The HUVEC and monocytes, respectively, were treated for 6 h with increasing concentrations of nicotine or TNF-alpha, washed with PBS, and trypsinized for 2 min. The cells were carefully scraped, separated by repeated pipetting, and washed with HBSS. The HUVECs were then incubated with fluorescein isothiocyanate-labeled mouse monoclonal anti-intercellular adhesion molecule-1 (ICAM-1) antibodies (Chemicon). Cells were fixed in 0.5% formaldehyde. Monocytes were simultaneously incubated with phycoerythrin-conjugated mouse anti-CD14 MAb (BD Pharmingen, San Diego, California) and fluorescein isothiocyanate-conjugated mouse monoclonal antibodies against CD11b (Mac-1) or CD11a (LFA-1; BD Pharmingen). Monocytes were fixed in 0.5% formaldehyde and washed with HBSS. The cell-associated fluorescence of 10,000 cells per sample was analyzed in a FACS Vantage flow cytometer (Becton Dickinson, San Jose, California). The MCP-1 was determined using a mouse JE/MCP-1 immunoassay (R&D Systems, Minneapolis, Minnesota).
All results for continuous variables are expressed as medians with 95% confidence intervals (CIs) (all figures show box plots with 75% and 95% CI). Comparisons between groups were analyzed by ttest (two-sided) or analysis of variance for experiments with more than two subgroups. Post-hoc range tests and pairwise multiple comparisons were performed with the ttest (two-sided) with Bonferroni adjustment. Comparison of categorical variables was generated by the Pearson chi-squared test. All analyses were performed with SPSS 10.0 (SPSS Inc., Chicago, Illinois). A value of p < 0.05 was considered statistically significant.
Rabbit model of hind-limb ischemia
Initial dose escalating studies with nicotine concentrations ranging from 0.05 to 5.0 μg/kg/day (n ≥ 6 per group) revealed a maximum angiogenic response for the highest nicotine concentrations of 5.0 μg/kg/day as determined by microsphere distribution (Fig. 1). Accordingly, we used the latter concentration of nicotine in the final study investigating the effects of nicotine, bFGF, and vehicle on all selected end points.
Figure 2shows representative internal iliac angiograms recorded at day 21 from PBS-, nicotine-, and bFGF-treated rabbits. The angiographic score for collateral vessel development in the medial thigh is summarized in Figure 3A. Before treatment (day 0), there were no significant differences among groups in angiographic score (p = 0.37). In both treatment groups, collateral artery development during 21-day follow-up was more marked compared with corresponding control groups. By day 21, the angiographic scores in both the nicotine-treated (74.0 [95% CI 59.5 to 88.4]) and bFGF-treated (73.6 [95% CI 69.0 to 78.2]) rabbits exceeded that measured in the control group (52.1 [95% CI 46.4 to 57.8]; p = 0.001). There was no statistically significant difference in angiographic scores at 21 days between the nicotine-treated and bFGF-treated groups (p = 0.91).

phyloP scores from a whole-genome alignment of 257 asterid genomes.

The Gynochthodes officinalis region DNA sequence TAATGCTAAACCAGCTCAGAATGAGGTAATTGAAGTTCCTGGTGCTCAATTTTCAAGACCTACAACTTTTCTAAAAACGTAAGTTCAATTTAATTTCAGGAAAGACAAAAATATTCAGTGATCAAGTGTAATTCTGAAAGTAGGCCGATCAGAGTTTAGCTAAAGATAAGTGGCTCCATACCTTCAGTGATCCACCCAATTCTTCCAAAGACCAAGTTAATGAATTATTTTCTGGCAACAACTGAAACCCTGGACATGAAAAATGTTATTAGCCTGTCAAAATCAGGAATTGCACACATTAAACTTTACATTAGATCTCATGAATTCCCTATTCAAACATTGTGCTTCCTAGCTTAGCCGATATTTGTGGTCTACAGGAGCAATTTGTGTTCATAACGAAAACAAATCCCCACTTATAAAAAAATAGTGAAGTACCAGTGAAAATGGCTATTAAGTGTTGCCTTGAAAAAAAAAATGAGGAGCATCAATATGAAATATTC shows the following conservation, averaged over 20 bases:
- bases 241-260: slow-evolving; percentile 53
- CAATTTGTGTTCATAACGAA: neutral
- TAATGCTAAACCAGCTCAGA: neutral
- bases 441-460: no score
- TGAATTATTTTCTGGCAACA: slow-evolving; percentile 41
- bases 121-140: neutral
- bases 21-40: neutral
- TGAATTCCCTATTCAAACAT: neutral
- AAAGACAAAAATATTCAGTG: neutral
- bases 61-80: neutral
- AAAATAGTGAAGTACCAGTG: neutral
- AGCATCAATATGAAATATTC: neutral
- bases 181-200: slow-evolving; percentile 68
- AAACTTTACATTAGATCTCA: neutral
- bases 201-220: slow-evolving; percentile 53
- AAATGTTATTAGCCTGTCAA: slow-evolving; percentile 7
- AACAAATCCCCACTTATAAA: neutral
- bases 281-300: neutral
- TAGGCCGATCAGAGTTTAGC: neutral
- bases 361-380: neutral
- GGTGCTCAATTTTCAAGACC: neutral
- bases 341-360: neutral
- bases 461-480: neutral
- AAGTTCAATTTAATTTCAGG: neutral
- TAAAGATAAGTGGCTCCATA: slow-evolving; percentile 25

Tissue sections from the medial thigh muscles of the ischemic and nonischemic limbs were examined by light microscopy at day 21. Histologic evaluation after CD146 immunostaining revealed that the capillary density in the nicotine group (0.76] [95% CI 0.66 to 0.87]) and that in the bFGF-treated group (0.79 [95% CI 0.74 to 0.83]) were both significantly greater than values observed in the corresponding control group (0.35 [95% CI 0.31 to 0.39]; p < 0.001) (Fig. 3B). Analysis of the capillary density in the medial thigh muscle of the nonischemic limb showed no differences among groups (95% CI 0.22 [0.17 to 0.26] vs. 0.25 [95% CI 0.18 to 0.28]). Compared with the nonischemic hind limb, the number of collateral vessels in the ischemic limb of the control animals significantly increased from 12 (95% CI 9 to 21) to 37.5 (95% CI 31.8 to 43.2; p = 0.005) and the median size of those collateral from 118 μm (95% CI 106 to 133) to 187 μm (95% CI 166 to 209; p = 0.005) (Fig. 3C). Both nicotine and bFGF further increased the number of collateral vessels (50.3 [95% CI 43.8 to 56.9] and 46.2 [95% CI 37.6 to 54.7], respectively; p = 0.009) as well as the total vessel diameter (290 μm [95% CI 240 to 339] and 268 μm [95% CI 224 to 313], respectively; p = 0.001).
Regional perfusion of the ischemic limb
Regional blood flow to ischemic limb muscles was analyzed in the hyperemic state with colored microspheres (Fig. 3D). Relative regional blood flow to the thigh (adductor) muscle was 49.6% (95% CI 44.6 to 54.6) versus 83.5% (95% CI 69.7 to 97.3) of the nonischemic limb (control vs. nicotine; p < 0.001). Relative regional blood flow to the distal lower limb (gastrocnemius) muscle was 35.9% (95% CI 28.8 to 43.0) versus 71.0% (95% CI 67.6 to 74.3) (control vs. nicotine; p < 0.001). In other words, microsphere studies indicated that the hyperemic flow values in the proximal and distal muscle groups were 1.7- and 2.0-fold, respectively, greater in nicotine-treated animals. No differences were observed in absolute regional flow among nonischemic muscles of both groups (flow to adductor muscle: 3.6 [95% CI 3.0 to 4.3] ml/min/100 g of tissue vs. 4.1 [95% CI 3.3 to 4.9] ml/min/100 g of tissue [p = 0.58]; flow to gastrocnemius muscle: 3.0 [95% CI 2.5 to 3.5] ml/min/100 g of tissue vs. 3.3 [95% CI 2.8 to 3.7] ml/min/100 g of tissue [p = 0.57]). Results for bFGF-treated rabbits were similar to that observed for the nicotine-treated animals with 84.6% (95% CI 80.6 to 88.7) and 52.0% (95% CI 45.2 to 58.8) for the relative regional blood flow to the adductor and gastrocnemius muscles, respectively.
Intra-arterial Doppler guide-wire measurements